Starting with stem cells extracted from a biopsy of a cow, Post’s team grew 20,000 muscle fibers over the course of three months. Each tiny, hoop-like fiber grew in an individual culture well, suspended in a gel-like growth medium.
When they were ready, the fibers were removed individually by hand, cut open and straightened out. All the fibers were pressed together to form the hamburger—biologically identical to beef, but grown in a lab rather than in a field as part of a cow. His aim was simple: to show the world that growing real, edible meat in laboratories is no longer a fantasy and that this could be a potential solution to the impacts of meat production on our environment.
Post acknowledged that it will be essential to produce a product that looks and tastes exactly the same as real meat. And if they find there is a market for cultured beef, the same methods could be used to grow other proteins such as chicken, lamb, fish or pork in the lab.
In an article by The Guardian, Dr. Post said his cultured beef was still undergoing a life-cycle analysis to work out its overall environmental impacts, but early indications were that his lab meat reduced the need for land and water by 90%, and overall energy use was cut by 70%.
Though Post’s work is at its earliest stages—there are many hurdles before he can scale up the process for large-scale manufacture— he has high hopes for his product. “Twenty years from now, if you have a choice in the supermarket between two products that are identical, and they taste and feel the same and have the same price—and one is made in an environmentally friendly way with much less resources and provides food security for the population, and doesn’t have any animal welfare connotations to it—the choice will be relatively easy,” he said. “People will start to prefer this type of product, and then it will gradually transform meat production.”
Compare Dr. Post’s last sentence on people’s preference for changes in food-supply product in relation to today’s political climate in Washington, D.C. Everyone is concerned about what is happening in Washington, but we are gradually being transformed to a new reality.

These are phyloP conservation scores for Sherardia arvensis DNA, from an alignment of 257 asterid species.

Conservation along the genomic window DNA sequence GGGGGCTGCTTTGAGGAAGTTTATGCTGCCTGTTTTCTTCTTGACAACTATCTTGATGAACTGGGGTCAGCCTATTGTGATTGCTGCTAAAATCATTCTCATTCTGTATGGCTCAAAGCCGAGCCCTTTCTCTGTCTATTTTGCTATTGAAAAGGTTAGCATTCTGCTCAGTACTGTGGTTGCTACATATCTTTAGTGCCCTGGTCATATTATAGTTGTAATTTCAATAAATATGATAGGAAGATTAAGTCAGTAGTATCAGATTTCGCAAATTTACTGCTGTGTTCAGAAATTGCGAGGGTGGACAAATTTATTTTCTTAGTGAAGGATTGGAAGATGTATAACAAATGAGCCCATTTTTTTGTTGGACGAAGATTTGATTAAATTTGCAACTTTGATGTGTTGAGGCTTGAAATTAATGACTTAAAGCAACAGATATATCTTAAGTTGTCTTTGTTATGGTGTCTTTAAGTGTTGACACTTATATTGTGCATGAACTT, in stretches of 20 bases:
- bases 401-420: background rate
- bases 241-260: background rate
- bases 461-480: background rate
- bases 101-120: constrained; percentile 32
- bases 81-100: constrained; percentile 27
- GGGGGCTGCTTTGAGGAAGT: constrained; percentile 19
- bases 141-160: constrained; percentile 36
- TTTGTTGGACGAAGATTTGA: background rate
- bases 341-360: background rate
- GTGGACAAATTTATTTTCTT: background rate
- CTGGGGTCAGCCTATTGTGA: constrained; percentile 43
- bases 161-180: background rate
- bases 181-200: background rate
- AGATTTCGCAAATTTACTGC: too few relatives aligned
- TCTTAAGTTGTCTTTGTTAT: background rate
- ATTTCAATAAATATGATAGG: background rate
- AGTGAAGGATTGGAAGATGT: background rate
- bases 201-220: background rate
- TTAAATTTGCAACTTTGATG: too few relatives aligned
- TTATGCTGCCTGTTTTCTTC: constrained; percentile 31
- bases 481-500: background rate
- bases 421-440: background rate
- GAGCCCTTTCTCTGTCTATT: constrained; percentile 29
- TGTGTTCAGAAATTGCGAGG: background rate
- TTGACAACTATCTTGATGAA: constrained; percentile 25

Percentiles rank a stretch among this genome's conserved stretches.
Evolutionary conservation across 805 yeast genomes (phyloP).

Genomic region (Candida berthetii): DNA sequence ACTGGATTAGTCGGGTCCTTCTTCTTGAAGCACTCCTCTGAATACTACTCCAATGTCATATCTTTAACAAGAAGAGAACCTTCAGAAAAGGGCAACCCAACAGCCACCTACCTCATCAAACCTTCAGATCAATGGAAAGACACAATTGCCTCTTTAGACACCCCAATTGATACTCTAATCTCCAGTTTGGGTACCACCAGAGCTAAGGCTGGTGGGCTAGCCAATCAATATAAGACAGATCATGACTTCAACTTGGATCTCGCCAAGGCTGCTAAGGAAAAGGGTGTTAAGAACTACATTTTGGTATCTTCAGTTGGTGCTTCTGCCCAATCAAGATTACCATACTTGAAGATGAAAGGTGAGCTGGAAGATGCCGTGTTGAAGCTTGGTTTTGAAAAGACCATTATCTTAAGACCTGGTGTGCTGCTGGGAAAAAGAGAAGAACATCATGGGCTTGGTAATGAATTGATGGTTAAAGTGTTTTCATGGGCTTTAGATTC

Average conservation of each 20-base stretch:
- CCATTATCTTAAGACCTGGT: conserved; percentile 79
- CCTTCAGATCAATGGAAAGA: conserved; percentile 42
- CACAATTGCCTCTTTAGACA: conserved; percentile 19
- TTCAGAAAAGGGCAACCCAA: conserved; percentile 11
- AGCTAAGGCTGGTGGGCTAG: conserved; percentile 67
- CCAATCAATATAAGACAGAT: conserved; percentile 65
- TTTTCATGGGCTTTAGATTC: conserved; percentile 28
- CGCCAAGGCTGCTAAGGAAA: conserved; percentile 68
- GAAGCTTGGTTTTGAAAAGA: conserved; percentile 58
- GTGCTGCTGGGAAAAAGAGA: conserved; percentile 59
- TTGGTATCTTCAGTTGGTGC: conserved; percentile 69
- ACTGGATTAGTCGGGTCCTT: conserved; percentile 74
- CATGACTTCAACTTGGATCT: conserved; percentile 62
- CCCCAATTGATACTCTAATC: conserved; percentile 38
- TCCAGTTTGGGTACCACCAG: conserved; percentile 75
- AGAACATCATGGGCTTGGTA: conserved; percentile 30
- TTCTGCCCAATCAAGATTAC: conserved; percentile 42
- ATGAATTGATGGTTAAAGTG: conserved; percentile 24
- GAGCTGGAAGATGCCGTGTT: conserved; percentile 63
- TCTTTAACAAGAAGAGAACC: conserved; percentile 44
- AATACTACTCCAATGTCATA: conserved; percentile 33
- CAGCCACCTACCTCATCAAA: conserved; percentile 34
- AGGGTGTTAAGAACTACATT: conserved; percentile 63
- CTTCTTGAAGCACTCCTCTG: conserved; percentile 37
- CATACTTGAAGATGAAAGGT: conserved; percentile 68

When presented with the most direct opportunity to actually affect change through low-turnout congressional primaries, many of us apathetically rubber-stamp 95% of the incumbents with another two-year or six-year term. That has got to change if we want change.
This is not the 1990s. The challenges we confront domestically and abroad—challenges that threaten the very fabric of our republic and civil society—make the battles of 20 years ago look like child’s play. As Americans, we can no longer afford to send members to Congress who act for the press release today and/or their next election fundraiser.
At the time of this writing, there are 33 Senate seats up for reelection next year and all 435 House seats. Elections will also be held for the delegates from the District of Columbia and four U.S. territories. The winners of this election will serve in the 114th United States Congress, with seats apportioned among the states based on the 2010 United States Census.
Also there will be local and state elections for governors and state legislators. Issues pertaining to debt, health care, markets and trade, Internet taxation and privacy, immigration, tax reform and infrastructure funding are just a few of the issues that will be debated at the federal, state and local level as this new election cycle starts this fall and winter.
A complete list of those running at the federal and state level can be found for the House at: http://bit.ly/Tt4WdQ and for the Senate at: http://bit.ly/A91sCJ.
The 2014 primaries will actually provide us with opportunities to express the changes we want from government. While we will be forced to deal with some of these congressional members in the general election, we are not in the general elections yet.
Now is the time for everyone to begin picking the best candidate in primaries to represent the country from all the states. It is also the time to change the Washington country club, and change the faces of both parties so the new electorates understand how we outside the “beltway” operate on a daily basis. I don’t know if it is time to step back from the generic red vs. blue fight, but I do know we need to make sure that what we are looking at is indeed best for the country going forward.
That is where the beef really is! And that is a good thing.
MIKE WILLIAMS is vice president for government relations with NAEDA. He can be reached at firstname.lastname@example.org
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